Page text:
(Anonymous)
Apr. 29th, 2006 08:03 pm (UTC)
Re: eh.
The problem with this interpretation, Colin...

... is that only a handful of people agree with it. I choose to follow the interpretation of Islam as it has commonly been interpreted by the largest segment of Muslim society over the ages, and by Mohammed.

I don't buy into your "Islam the ideal of transcendant contact with the divine" because Islam was invented by a megalomaniacal genocidal tyrant for the sole purpose of controlling his followers. The "transcendant contact with the divine" nonsense came after Mohammed, not from Mohammed. He had the philosophical subtlety of a lobotomized downsyndrome victim. His gift wasn't philosophical insight, it was insight into how best to manipulate and control people.

For Mohammed, Islam is whatever the fuck he said it was. I side with the Mullahs and Imams in their interpretation of Islam because that interpretation is the one that best reflects Mohammed, and hence, best reflects the man guilty for unleashing the abomination of Islam on to us.

And right now, thanks to Genocidal Mohammed, we have the assholes in Iran threatening to attack canada with germ warfare, chemical warfare, and nuclear dirty bombs.

I would rather lose that one nice idea by throwing out everything and anything that is remotely tied to Islam. We can find philosophical ideals outside of Islam, and we are better off doing so.

From an arab news site, re: Iran's threat to attack canada. (Like you'll ever hear about it in the canadian press... bunch of politically correct bastards would rather sacrifice our lives than offend muslims)

Iran's "Judgement Day" (http://www.aawsat.com/english/news.asp?section=1&id=4722)

ccord
Apr. 30th, 2006 02:38 am (UTC)
Re: eh.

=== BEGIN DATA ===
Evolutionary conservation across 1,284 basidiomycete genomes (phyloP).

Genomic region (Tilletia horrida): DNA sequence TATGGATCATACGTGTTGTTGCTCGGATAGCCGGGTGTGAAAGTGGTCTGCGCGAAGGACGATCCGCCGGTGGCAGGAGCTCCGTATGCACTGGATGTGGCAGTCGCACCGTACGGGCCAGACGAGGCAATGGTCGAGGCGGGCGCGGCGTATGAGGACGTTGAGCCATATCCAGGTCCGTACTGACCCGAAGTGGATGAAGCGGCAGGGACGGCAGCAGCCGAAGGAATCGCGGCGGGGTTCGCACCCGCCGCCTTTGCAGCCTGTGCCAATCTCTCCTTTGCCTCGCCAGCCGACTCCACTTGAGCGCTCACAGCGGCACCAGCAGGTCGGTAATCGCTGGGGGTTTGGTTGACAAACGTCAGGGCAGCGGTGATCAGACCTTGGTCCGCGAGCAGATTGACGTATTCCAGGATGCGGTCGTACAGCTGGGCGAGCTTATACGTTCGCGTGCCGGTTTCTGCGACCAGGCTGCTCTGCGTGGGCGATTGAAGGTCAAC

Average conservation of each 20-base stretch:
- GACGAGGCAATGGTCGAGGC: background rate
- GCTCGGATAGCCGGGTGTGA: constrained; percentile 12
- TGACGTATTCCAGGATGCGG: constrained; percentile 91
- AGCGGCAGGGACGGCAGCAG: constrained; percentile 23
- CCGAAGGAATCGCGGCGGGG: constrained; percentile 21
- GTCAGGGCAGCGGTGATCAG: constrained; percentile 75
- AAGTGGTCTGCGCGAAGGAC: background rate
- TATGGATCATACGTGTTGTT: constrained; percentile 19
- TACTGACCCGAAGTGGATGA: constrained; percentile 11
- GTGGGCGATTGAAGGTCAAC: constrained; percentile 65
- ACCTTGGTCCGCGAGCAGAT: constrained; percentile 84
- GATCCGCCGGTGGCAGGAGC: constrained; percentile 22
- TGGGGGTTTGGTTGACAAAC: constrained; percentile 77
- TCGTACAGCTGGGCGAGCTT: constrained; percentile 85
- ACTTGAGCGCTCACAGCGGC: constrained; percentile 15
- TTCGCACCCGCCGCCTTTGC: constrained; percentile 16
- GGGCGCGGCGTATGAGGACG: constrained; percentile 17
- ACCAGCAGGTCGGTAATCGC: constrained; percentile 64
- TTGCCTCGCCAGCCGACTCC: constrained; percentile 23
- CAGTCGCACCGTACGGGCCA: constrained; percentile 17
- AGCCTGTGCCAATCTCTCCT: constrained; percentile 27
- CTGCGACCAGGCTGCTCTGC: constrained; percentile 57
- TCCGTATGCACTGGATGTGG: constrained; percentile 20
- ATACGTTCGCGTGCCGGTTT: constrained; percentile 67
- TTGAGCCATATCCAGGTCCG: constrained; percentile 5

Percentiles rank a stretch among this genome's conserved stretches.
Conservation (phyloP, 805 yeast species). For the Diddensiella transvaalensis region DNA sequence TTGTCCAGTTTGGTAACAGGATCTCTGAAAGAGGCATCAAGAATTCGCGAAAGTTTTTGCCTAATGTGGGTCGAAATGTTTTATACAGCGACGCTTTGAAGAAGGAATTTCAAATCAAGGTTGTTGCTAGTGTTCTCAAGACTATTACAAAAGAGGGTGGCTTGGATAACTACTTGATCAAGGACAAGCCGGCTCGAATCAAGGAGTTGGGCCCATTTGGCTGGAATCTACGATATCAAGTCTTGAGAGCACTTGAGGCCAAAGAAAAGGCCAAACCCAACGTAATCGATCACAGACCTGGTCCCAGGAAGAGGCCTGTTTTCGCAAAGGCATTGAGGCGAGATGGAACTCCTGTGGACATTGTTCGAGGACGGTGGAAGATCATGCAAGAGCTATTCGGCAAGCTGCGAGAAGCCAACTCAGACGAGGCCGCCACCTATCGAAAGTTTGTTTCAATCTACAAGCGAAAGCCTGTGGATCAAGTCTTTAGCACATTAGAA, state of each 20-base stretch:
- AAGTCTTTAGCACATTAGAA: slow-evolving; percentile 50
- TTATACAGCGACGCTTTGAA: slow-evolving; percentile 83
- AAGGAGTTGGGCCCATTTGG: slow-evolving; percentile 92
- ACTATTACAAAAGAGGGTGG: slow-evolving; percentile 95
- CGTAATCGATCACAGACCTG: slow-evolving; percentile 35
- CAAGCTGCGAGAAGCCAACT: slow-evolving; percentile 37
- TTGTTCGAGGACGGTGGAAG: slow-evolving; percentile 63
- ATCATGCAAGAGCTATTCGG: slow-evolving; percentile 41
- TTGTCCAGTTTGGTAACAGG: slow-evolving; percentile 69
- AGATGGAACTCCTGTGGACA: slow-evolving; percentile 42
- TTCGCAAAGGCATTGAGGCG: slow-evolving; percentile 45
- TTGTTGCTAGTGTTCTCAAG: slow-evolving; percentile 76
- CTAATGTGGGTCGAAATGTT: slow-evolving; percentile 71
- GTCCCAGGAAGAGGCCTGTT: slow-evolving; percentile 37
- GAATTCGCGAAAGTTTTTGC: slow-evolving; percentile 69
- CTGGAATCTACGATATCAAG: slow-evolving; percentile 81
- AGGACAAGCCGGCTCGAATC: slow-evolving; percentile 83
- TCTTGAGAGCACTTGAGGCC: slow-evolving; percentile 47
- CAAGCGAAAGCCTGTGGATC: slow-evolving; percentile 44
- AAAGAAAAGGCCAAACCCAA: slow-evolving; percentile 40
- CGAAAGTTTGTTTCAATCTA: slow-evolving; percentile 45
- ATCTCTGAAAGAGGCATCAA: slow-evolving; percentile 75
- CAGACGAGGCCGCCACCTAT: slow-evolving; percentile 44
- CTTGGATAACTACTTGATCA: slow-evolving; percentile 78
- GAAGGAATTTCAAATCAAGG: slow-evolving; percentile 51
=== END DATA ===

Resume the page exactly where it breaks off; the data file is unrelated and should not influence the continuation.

The argument that you've made thus far is a derivative of "the act is the essence" or "the essence is in the act" position that stems from materialist philosophy. While that might seem to be "realistic" in some ways (mainly in a material, empiricist sense), what I'm hoping to point out is that it is essentially a capitulation to the authority of the persons you're purporting to be *against*.

If you're attempting to fight an idea this argument will not work, because it begins by admitting that whatever the authorities dictate a religion to be is the truth - you've surrendered power to The Man by recognizing him as the legitamite source of truth on religion. Thus, when The Man says, "Christianity is the Bible", your argument supports him, and bosters his authority as the representative of God, because you are not pointing to an objective standard of what Christianity is.

That, in the conceptual sense, is the origin of true radical relativism - the argument that there are no objective standards, and that the "truth" of a subjective paradigm lies in the ability of its champions to impose it on others.

So, thus far, what you've essentially done is attack one post-modernist, self-verifying paradigm with another post-modernist paradigm, because the attack hasn't been on the truth on the claims made by The Man, it is on the actions of those he has assumed authority over. But, if you don't set an objective standard for *why* their actions or beliefs are wrong...........
ccord
Apr. 28th, 2006 03:03 am (UTC)
Re: eh.
BTW, only |003er3 don't have Livejournal accounts! ;-P
(Anonymous)
Apr. 29th, 2006 08:38 pm (UTC)
On July 15, MSNBC’s “Connected” program discussed the 7/7 London attacks. One of the guests was Pierre Rehov, a French filmmaker who has filmed six documentaries on the Intifada by going undercover in the Palestinian areas.

"People don’t understand the devastating culture behind this unbelievable phenomenon. My film is not politically correct because it addresses the real problem-showing the real face of Islam. It points the finger against a culture of hatred in which the uneducated are brainwashed to a level where their only solution in life becomes to kill themselves and kill others in the name of a God whose word, as transmitted by other men, has became their only certitude."

-- That's the Islam I know. That's real Islam. Not your minority held position of transcendant ideals, a position so sublime that a man as vulgar and base as Mohammed could *never* have dreamt it up. Your islam is imaginary Colin. It is an after-the-fact creation, the proverbial "flowers growing from bullshit" position. I don't care about the flowers, I care about the toxic bullshit that gave birth to them.
( 7 comments — Leave a comment )